Thanks for Asking


Dear Will:

It’s true. I’m a Christian. Have been all my life. I think you probably knew that already.

Yeah, but what kind of a Christian are you?

Well, I suppose that by some external measures, someone else might consider me relatively devout. I’m a scripture-reading, services-attending, Sabbath-observing, tithe-paying, prayer-offering Jesus-follower. But we both know that there are plenty of people who do those same sorts of things and yet don’t seem especially Christian, just as there are plenty who do none of those things and seem a lot more Christian than so-called true believers. So I suppose those external measures really don’t tell you much, do they?

Nope. Seriously, what kind of a Christian are you?

Let me try this again. From the time I was a small child, Jesus and His teachings were a central part of my life. Thanks to a devoted mother, I suppose I was swept along by the current of faith that swirled around me. So when I was about eight years old it seemed only natural to own being Christian in some sort of formal way. Although I’m sure I didn’t fully understand it at the time, when I was baptized I was making a public declaration of my Christianity, taking His name upon me in a ceremonial way while committing to follow His teachings and keep Him top-of-mind in everything I do. Inherent in that vow of faith was a pledge to help others, to lift them when they fall, to comfort them when they’re hurting, to mourn with them at times of genuine sorrow. To love others in the fullest sense possible.

More importantly, in choosing that path I accepted a gift that Jesus offers to everyone. In pledging to follow Him, I acknowledged Him as my Savior—one who had willingly taken upon Himself responsibility for my sins and weaknesses. It wasn’t an offloading of my accumulating burden so much as it was a releasing of it, an acquiescence to Him and His desire to take it from me. It wasn’t granted based on personal merit—I  could never earn charity of such magnitude—but rather given freely as an incomprehensible act of love. That free gift—that grace—He offers still, day after day, and as I strive to honor my baptismal promises I accept it from Him again and again and again.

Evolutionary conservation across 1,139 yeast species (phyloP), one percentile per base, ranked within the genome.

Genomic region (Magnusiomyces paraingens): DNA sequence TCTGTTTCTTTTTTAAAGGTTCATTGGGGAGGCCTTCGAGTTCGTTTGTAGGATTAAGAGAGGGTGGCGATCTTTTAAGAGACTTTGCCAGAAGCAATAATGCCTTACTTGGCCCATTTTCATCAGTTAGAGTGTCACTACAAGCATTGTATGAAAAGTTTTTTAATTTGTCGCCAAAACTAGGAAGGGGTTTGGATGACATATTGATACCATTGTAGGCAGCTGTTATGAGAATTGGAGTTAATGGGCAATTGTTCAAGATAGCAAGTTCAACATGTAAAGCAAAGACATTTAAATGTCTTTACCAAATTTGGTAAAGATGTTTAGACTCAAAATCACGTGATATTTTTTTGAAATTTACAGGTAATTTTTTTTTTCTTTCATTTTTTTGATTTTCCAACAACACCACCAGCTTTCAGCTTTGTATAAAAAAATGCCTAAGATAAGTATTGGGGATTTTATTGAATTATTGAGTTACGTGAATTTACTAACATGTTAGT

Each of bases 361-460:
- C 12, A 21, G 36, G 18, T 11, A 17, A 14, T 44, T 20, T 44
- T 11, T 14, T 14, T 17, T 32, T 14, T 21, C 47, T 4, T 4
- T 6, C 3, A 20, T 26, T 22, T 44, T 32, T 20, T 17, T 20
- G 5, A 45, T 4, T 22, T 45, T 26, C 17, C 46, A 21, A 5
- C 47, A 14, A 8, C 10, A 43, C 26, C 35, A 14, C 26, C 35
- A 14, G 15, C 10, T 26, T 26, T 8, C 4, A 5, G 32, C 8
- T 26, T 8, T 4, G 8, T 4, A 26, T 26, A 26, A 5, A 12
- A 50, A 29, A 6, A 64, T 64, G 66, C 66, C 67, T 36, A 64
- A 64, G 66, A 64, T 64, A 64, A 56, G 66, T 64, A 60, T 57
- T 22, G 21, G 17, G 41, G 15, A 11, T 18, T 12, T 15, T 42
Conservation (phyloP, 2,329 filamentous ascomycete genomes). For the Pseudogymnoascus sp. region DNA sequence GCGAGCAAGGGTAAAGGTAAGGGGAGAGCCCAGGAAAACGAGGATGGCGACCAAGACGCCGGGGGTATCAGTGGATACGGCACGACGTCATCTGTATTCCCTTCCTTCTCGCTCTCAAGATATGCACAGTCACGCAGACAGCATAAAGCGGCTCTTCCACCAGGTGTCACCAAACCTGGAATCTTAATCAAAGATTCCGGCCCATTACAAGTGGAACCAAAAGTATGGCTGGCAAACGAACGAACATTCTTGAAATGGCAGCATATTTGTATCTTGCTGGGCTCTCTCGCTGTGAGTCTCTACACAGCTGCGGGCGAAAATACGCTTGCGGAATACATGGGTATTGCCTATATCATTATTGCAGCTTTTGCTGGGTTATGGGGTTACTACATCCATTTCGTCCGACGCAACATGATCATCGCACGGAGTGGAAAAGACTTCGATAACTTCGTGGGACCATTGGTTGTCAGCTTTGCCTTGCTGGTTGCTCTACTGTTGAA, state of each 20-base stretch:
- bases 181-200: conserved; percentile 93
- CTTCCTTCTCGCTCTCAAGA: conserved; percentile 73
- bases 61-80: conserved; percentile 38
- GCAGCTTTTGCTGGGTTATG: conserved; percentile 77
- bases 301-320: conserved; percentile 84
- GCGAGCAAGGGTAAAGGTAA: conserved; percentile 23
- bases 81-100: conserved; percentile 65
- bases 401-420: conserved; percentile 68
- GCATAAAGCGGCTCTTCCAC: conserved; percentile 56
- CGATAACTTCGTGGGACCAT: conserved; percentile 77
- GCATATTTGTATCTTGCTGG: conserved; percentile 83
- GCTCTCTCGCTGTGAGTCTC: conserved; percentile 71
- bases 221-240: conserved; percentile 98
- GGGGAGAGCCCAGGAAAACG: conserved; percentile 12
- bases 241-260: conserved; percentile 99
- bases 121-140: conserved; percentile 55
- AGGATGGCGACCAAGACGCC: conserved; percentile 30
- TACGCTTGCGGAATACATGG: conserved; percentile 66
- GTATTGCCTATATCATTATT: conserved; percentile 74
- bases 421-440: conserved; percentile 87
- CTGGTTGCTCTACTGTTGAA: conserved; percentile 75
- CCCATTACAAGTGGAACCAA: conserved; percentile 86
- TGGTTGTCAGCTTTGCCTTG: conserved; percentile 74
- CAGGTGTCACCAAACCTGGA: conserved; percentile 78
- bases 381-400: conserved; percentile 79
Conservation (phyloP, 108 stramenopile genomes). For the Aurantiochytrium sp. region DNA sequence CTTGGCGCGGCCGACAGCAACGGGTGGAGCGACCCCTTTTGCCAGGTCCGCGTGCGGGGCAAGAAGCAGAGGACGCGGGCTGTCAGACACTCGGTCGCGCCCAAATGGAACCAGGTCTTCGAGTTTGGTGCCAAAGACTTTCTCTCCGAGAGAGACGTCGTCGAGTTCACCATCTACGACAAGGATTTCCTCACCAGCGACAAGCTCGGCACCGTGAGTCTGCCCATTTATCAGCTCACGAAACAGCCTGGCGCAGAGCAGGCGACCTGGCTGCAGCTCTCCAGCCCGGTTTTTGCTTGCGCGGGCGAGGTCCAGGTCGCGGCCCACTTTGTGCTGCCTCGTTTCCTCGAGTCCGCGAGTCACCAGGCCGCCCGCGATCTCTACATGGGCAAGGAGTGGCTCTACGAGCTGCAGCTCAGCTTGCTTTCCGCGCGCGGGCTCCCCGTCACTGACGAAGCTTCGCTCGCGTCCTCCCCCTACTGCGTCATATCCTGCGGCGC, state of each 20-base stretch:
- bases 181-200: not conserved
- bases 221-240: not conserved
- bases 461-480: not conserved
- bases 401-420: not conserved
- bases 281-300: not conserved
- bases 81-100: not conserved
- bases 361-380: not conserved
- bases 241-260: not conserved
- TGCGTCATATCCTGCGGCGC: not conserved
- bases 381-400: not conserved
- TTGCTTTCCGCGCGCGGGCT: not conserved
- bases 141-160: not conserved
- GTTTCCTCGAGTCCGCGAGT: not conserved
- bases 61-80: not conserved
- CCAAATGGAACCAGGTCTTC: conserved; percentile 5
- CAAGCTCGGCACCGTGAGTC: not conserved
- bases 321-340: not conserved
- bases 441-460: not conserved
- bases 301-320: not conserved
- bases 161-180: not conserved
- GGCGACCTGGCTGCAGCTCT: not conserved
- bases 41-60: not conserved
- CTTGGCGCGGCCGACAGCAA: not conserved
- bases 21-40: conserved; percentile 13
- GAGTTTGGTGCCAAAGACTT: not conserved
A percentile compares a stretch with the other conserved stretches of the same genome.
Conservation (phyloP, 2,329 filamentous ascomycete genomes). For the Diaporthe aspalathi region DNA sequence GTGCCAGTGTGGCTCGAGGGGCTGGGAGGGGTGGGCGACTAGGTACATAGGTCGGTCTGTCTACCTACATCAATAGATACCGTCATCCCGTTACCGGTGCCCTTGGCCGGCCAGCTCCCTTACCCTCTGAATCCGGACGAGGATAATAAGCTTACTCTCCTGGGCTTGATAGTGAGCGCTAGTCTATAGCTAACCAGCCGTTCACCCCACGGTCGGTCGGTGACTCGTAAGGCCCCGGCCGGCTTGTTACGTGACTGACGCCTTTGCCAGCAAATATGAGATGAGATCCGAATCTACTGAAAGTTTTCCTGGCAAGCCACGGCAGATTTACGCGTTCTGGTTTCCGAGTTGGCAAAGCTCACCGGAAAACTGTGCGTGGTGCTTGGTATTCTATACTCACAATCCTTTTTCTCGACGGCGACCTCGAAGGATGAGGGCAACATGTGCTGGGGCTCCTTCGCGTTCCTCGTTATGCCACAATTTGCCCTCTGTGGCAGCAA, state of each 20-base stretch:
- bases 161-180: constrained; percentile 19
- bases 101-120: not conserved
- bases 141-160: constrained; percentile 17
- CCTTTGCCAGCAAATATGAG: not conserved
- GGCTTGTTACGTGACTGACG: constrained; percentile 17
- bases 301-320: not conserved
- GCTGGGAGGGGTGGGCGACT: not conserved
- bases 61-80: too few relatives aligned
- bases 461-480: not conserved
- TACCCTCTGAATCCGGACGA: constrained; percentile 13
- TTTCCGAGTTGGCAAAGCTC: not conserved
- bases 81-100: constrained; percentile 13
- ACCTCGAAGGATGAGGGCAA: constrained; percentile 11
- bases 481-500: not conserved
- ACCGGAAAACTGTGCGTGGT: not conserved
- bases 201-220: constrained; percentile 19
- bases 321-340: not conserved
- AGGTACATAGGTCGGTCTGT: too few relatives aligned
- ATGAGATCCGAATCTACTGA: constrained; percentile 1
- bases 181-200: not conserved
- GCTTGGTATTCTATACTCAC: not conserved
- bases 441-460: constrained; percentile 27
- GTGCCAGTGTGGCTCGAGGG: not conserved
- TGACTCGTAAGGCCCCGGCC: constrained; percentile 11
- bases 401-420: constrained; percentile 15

(Sigh.) You’re still not answering the question.

(Sigh.) Do you mean what brand of Christian am I? What denomination do I belong to? Well, for all my life I’ve been a member of the Church of Jesus Christ of Latter-day Saints. In the popular vernacular you’d probably call me a Mormon. Just like the name Christian, Mormon was originally coined as a pejorative, but I don’t really mind it if categorizing me is for some reason helpful to you. Still I fear that in using that label you may mistakenly believe that I worship the prophet Mormon, which would be kind of like accusing a Lutheran of worshiping Martin Luther. If you ask what I prefer, however, I’ll ask you to call me a Christian. As I told you, that’s the name I claimed as my own and have retained since I was a boy.

Fair enough. Now I understand.

Actually, if that’s what you were asking, then I’m afraid that you don’t understand at all. So let me try this one last time: On Sundays, the children sometimes sing a song by Janice Kapp Perry that answers your question better than anything else I can think of. This is the kind of Christian I am:

I’m trying to be like Jesus; I’m following in his ways.
I’m trying to love as he did, in all that I do and say.
At times I am tempted to make a wrong choice,
But I try to listen as the still small voice whispers,
“Love one another as Jesus loves you.
Try to show kindness in all that you do.
Be gentle and loving in deed and in thought,